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A Mysterious Disease Is Killing Corals

Researchers still haven’t cracked the mystery of “white syndrome”

Acropora species, like those pictured above in Malaysia, seem to be targeted by a disease that destroys coral tissue. (World Fish/Flickr CC BY-NC-ND 2.0)
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Some coral reefs around Christmas Island have gone from vibrant ecosystems to graveyards in a mere five years — all because of a mysterious syndrome that scientists know next to nothing about, reports Elizabeth Preston for Hakai magazine.

The disease, which scientists call “white syndrome,” kills coral tissue and leaves a white calcium carbonate skeleton behind. (This is different from coral bleaching, which also turns coral white, but doesn’t directly kill the organism.)

For some reason, white syndrome only affects the Acropora genus — corals that form the backbone of many reefs in the Indian and Pacific oceans. Exactly how the condition spreads and infects corals remains somewhat enigmatic. Though scientists have linked white syndrome to things like pathogenic microbes, parasitic worms and rising ocean temperatures, Preston notes that the term is really used as a catchall for uncertain causes that produce the same effect.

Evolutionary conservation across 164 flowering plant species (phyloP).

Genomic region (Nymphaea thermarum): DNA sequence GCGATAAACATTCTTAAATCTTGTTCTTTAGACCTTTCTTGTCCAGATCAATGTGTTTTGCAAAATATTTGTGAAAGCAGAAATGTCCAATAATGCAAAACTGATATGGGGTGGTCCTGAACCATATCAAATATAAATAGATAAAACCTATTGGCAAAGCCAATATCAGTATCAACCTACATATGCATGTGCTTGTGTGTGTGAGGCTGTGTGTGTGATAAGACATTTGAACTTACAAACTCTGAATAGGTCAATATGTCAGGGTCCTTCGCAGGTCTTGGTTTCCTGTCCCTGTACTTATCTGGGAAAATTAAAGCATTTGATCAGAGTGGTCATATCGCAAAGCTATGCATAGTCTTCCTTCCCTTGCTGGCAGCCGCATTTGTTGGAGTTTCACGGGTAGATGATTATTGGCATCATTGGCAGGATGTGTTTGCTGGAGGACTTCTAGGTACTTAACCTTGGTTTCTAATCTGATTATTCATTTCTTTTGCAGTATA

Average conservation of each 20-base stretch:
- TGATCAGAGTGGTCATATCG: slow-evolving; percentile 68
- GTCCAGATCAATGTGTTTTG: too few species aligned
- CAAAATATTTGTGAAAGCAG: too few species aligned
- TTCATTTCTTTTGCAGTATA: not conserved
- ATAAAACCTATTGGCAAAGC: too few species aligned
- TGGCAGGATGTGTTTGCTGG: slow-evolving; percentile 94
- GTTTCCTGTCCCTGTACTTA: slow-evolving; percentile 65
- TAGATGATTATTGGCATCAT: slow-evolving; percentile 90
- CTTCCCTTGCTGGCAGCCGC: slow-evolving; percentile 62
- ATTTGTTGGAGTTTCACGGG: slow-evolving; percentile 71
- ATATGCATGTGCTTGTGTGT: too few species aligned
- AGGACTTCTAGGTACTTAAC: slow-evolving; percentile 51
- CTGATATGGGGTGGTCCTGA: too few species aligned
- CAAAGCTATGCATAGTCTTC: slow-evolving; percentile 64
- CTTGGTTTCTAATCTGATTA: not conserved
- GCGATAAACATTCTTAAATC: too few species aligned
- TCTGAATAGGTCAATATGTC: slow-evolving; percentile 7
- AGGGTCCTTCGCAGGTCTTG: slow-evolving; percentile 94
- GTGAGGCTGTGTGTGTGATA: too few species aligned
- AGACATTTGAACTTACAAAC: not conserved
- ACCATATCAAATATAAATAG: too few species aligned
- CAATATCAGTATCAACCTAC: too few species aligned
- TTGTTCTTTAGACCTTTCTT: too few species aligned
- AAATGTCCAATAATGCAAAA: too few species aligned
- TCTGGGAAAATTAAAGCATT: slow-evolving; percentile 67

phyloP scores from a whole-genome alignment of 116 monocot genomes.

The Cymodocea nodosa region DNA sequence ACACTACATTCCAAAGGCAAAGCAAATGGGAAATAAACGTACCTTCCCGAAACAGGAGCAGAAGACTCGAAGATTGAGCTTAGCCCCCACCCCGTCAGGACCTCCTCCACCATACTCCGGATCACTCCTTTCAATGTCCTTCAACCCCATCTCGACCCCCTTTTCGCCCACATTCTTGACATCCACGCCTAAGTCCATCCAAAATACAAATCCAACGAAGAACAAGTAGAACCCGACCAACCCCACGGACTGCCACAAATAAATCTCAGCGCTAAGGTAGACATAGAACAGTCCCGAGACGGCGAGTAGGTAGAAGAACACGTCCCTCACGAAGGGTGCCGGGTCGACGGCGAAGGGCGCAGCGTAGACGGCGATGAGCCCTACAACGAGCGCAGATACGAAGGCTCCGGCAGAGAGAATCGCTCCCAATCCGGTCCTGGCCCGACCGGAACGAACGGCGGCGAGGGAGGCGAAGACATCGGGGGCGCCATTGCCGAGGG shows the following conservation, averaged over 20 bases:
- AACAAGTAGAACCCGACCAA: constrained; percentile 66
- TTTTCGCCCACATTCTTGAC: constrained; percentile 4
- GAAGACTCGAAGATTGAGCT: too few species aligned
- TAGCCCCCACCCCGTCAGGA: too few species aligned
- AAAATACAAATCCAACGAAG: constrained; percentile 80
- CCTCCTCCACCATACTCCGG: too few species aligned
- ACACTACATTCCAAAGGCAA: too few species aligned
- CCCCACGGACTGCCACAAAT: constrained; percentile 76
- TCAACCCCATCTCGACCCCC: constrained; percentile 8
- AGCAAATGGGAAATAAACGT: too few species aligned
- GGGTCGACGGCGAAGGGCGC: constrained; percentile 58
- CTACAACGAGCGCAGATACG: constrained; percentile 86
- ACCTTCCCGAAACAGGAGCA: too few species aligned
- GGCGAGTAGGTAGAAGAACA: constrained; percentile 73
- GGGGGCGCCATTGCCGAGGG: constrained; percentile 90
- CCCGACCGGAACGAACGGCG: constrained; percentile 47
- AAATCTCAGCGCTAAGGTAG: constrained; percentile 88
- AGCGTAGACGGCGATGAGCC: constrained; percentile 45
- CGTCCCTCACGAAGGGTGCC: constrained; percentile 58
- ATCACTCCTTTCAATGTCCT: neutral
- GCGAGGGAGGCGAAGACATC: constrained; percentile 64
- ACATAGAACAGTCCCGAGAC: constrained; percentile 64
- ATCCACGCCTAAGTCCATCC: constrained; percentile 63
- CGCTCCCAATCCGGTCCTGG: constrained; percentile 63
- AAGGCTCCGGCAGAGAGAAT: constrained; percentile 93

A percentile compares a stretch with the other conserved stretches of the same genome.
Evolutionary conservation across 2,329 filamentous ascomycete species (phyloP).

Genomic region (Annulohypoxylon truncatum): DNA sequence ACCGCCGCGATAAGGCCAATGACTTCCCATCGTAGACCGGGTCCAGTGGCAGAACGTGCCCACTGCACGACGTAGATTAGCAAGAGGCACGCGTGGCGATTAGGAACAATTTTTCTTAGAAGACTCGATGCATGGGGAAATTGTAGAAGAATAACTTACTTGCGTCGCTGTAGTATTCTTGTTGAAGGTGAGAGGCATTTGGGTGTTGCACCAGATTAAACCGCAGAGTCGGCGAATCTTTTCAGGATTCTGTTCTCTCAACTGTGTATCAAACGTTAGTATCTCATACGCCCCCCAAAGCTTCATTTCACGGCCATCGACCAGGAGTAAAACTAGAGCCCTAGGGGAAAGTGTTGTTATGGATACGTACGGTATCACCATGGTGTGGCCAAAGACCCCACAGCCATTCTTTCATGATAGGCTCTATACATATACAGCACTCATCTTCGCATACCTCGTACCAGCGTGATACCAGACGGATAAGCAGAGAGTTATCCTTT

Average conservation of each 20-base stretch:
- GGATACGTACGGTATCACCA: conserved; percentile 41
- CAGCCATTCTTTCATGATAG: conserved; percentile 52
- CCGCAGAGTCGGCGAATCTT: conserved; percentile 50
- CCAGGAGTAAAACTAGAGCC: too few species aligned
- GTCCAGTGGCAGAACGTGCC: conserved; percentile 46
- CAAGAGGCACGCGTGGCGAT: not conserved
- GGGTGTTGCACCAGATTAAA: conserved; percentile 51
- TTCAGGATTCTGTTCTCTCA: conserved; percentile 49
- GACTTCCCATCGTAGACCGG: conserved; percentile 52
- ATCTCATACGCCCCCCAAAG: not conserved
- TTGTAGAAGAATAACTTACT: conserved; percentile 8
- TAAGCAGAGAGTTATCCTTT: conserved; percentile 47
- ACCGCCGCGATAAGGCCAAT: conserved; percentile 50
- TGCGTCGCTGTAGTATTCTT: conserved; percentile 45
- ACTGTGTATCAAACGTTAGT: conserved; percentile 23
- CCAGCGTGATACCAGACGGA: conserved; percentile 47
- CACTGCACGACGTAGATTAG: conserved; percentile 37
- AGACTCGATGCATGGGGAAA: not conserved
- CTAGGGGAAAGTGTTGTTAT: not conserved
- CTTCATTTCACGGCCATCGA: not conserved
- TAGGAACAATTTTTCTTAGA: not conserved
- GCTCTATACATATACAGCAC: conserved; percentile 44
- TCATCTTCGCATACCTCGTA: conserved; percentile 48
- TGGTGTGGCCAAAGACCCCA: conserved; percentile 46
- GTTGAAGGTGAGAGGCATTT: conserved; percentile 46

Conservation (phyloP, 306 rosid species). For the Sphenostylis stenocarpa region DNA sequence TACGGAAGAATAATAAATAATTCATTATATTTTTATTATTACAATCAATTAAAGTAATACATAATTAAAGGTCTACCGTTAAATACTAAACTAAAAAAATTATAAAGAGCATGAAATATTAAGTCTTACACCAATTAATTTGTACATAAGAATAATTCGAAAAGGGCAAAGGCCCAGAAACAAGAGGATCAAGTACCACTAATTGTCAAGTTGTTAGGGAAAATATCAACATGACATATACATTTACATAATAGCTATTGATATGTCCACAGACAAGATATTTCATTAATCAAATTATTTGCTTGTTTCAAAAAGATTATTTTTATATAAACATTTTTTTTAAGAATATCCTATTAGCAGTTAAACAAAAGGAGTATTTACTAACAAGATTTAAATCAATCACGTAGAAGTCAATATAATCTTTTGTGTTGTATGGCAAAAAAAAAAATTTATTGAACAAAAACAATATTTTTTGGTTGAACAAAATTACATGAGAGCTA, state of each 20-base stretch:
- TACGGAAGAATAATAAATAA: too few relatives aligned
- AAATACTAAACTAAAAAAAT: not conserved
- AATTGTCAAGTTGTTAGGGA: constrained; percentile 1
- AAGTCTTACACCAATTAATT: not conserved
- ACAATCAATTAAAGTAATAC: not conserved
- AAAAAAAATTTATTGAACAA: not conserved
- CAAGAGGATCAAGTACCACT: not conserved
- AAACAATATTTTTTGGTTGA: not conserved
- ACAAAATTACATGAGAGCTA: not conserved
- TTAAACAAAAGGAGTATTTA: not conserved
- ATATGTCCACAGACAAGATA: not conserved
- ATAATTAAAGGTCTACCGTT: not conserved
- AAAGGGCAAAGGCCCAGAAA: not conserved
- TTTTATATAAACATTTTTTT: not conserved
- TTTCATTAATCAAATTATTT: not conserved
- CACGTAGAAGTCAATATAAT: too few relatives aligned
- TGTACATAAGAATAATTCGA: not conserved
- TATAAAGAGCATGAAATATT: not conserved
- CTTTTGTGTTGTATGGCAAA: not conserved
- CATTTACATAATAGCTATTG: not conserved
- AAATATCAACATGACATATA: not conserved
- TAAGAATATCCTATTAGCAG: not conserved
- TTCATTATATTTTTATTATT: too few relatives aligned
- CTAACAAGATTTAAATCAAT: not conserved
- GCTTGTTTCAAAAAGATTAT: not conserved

Scientists first noticed white syndrome in the Great Barrier Reef in 1998. Since then, it’s popped up in the Caribbean and the Red Sea. The Christmas Island outbreak marks the first time white syndrome has been spotted in the Indian Ocean, explains Preston. A recent analysis of the outbreak reveals its quick and lethal spread from 2008 to 2013. At some reef sites around the island, the disease has killed 96 percent of local corals.

Preston notes that things like climate change and ocean acidification present a bigger threat to corals than white syndrome. But that doesn't change the danger of the enigmatic disease — after all, gorgeously fragile reefs protect both wildlife and people from harm.  

About Helen Thompson
Helen Thompson

Helen Thompson writes about science and culture for Smithsonian. She's previously written for NPR, National Geographic News, Nature and others.

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